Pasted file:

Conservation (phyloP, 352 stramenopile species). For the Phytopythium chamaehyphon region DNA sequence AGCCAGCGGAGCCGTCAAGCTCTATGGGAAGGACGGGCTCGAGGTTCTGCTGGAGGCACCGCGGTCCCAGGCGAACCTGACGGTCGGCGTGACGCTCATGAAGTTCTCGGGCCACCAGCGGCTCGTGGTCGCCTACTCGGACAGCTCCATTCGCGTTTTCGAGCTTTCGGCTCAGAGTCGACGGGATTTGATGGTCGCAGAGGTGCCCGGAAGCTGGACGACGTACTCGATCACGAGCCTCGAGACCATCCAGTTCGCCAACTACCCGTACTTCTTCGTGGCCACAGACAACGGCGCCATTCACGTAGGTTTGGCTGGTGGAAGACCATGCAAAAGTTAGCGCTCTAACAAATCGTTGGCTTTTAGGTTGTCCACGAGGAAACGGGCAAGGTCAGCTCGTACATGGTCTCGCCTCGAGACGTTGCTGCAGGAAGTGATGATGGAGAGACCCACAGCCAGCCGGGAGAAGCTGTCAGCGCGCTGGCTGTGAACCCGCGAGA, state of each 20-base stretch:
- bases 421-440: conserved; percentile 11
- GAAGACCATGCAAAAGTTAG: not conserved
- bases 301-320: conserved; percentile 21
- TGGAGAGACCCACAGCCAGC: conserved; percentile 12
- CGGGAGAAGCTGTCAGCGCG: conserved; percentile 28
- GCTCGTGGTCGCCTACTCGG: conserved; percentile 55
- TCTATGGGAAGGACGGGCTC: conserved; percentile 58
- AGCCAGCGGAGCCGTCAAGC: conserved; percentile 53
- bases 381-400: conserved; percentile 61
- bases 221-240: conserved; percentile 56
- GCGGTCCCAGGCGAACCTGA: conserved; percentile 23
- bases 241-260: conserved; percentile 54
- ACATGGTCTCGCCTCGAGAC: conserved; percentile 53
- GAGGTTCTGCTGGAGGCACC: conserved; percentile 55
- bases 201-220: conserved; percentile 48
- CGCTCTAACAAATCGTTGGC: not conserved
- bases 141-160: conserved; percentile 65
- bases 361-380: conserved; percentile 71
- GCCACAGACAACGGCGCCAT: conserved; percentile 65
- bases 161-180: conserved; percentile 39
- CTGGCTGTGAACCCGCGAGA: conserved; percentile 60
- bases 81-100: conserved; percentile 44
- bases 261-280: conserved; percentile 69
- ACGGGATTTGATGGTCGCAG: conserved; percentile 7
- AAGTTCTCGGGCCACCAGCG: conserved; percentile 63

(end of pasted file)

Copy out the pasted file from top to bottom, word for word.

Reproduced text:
Conservation (phyloP, 352 stramenopile species). For the Phytopythium chamaehyphon region DNA sequence AGCCAGCGGAGCCGTCAAGCTCTATGGGAAGGACGGGCTCGAGGTTCTGCTGGAGGCACCGCGGTCCCAGGCGAACCTGACGGTCGGCGTGACGCTCATGAAGTTCTCGGGCCACCAGCGGCTCGTGGTCGCCTACTCGGACAGCTCCATTCGCGTTTTCGAGCTTTCGGCTCAGAGTCGACGGGATTTGATGGTCGCAGAGGTGCCCGGAAGCTGGACGACGTACTCGATCACGAGCCTCGAGACCATCCAGTTCGCCAACTACCCGTACTTCTTCGTGGCCACAGACAACGGCGCCATTCACGTAGGTTTGGCTGGTGGAAGACCATGCAAAAGTTAGCGCTCTAACAAATCGTTGGCTTTTAGGTTGTCCACGAGGAAACGGGCAAGGTCAGCTCGTACATGGTCTCGCCTCGAGACGTTGCTGCAGGAAGTGATGATGGAGAGACCCACAGCCAGCCGGGAGAAGCTGTCAGCGCGCTGGCTGTGAACCCGCGAGA, state of each 20-base stretch:
- bases 421-440: conserved; percentile 11
- GAAGACCATGCAAAAGTTAG: not conserved
- bases 301-320: conserved; percentile 21
- TGGAGAGACCCACAGCCAGC: conserved; percentile 12
- CGGGAGAAGCTGTCAGCGCG: conserved; percentile 28
- GCTCGTGGTCGCCTACTCGG: conserved; percentile 55
- TCTATGGGAAGGACGGGCTC: conserved; percentile 58
- AGCCAGCGGAGCCGTCAAGC: conserved; percentile 53
- bases 381-400: conserved; percentile 61
- bases 221-240: conserved; percentile 56
- GCGGTCCCAGGCGAACCTGA: conserved; percentile 23
- bases 241-260: conserved; percentile 54
- ACATGGTCTCGCCTCGAGAC: conserved; percentile 53
- GAGGTTCTGCTGGAGGCACC: conserved; percentile 55
- bases 201-220: conserved; percentile 48
- CGCTCTAACAAATCGTTGGC: not conserved
- bases 141-160: conserved; percentile 65
- bases 361-380: conserved; percentile 71
- GCCACAGACAACGGCGCCAT: conserved; percentile 65
- bases 161-180: conserved; percentile 39
- CTGGCTGTGAACCCGCGAGA: conserved; percentile 60
- bases 81-100: conserved; percentile 44
- bases 261-280: conserved; percentile 69
- ACGGGATTTGATGGTCGCAG: conserved; percentile 7
- AAGTTCTCGGGCCACCAGCG: conserved; percentile 63